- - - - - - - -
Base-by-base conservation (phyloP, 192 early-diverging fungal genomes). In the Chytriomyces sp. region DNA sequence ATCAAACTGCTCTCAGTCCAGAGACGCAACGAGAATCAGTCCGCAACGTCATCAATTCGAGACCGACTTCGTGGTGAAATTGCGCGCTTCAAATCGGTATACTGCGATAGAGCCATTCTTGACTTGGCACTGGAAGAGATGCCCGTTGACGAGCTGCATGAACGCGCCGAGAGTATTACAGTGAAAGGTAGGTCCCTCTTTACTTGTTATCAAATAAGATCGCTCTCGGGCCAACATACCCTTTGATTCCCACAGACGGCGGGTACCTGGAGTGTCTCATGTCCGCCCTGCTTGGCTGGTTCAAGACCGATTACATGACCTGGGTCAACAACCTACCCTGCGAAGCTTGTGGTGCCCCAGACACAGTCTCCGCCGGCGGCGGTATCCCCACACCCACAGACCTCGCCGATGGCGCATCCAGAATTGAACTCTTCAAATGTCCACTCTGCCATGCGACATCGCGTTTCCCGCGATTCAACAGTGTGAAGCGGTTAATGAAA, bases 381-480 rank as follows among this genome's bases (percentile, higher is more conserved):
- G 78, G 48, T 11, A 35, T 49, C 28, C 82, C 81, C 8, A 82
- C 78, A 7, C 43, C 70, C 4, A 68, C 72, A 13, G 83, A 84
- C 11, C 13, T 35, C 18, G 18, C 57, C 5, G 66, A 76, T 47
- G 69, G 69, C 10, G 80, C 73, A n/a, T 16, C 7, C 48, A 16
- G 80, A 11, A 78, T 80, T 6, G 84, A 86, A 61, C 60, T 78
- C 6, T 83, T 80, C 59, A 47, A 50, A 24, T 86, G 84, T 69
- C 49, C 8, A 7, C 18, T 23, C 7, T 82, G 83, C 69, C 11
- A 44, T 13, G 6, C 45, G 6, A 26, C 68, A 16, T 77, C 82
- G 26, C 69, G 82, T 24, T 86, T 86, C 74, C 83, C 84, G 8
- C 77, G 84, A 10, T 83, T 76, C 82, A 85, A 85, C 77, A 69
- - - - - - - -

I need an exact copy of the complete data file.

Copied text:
Base-by-base conservation (phyloP, 192 early-diverging fungal genomes). In the Chytriomyces sp. region DNA sequence ATCAAACTGCTCTCAGTCCAGAGACGCAACGAGAATCAGTCCGCAACGTCATCAATTCGAGACCGACTTCGTGGTGAAATTGCGCGCTTCAAATCGGTATACTGCGATAGAGCCATTCTTGACTTGGCACTGGAAGAGATGCCCGTTGACGAGCTGCATGAACGCGCCGAGAGTATTACAGTGAAAGGTAGGTCCCTCTTTACTTGTTATCAAATAAGATCGCTCTCGGGCCAACATACCCTTTGATTCCCACAGACGGCGGGTACCTGGAGTGTCTCATGTCCGCCCTGCTTGGCTGGTTCAAGACCGATTACATGACCTGGGTCAACAACCTACCCTGCGAAGCTTGTGGTGCCCCAGACACAGTCTCCGCCGGCGGCGGTATCCCCACACCCACAGACCTCGCCGATGGCGCATCCAGAATTGAACTCTTCAAATGTCCACTCTGCCATGCGACATCGCGTTTCCCGCGATTCAACAGTGTGAAGCGGTTAATGAAA, bases 381-480 rank as follows among this genome's bases (percentile, higher is more conserved):
- G 78, G 48, T 11, A 35, T 49, C 28, C 82, C 81, C 8, A 82
- C 78, A 7, C 43, C 70, C 4, A 68, C 72, A 13, G 83, A 84
- C 11, C 13, T 35, C 18, G 18, C 57, C 5, G 66, A 76, T 47
- G 69, G 69, C 10, G 80, C 73, A n/a, T 16, C 7, C 48, A 16
- G 80, A 11, A 78, T 80, T 6, G 84, A 86, A 61, C 60, T 78
- C 6, T 83, T 80, C 59, A 47, A 50, A 24, T 86, G 84, T 69
- C 49, C 8, A 7, C 18, T 23, C 7, T 82, G 83, C 69, C 11
- A 44, T 13, G 6, C 45, G 6, A 26, C 68, A 16, T 77, C 82
- G 26, C 69, G 82, T 24, T 86, T 86, C 74, C 83, C 84, G 8
- C 77, G 84, A 10, T 83, T 76, C 82, A 85, A 85, C 77, A 69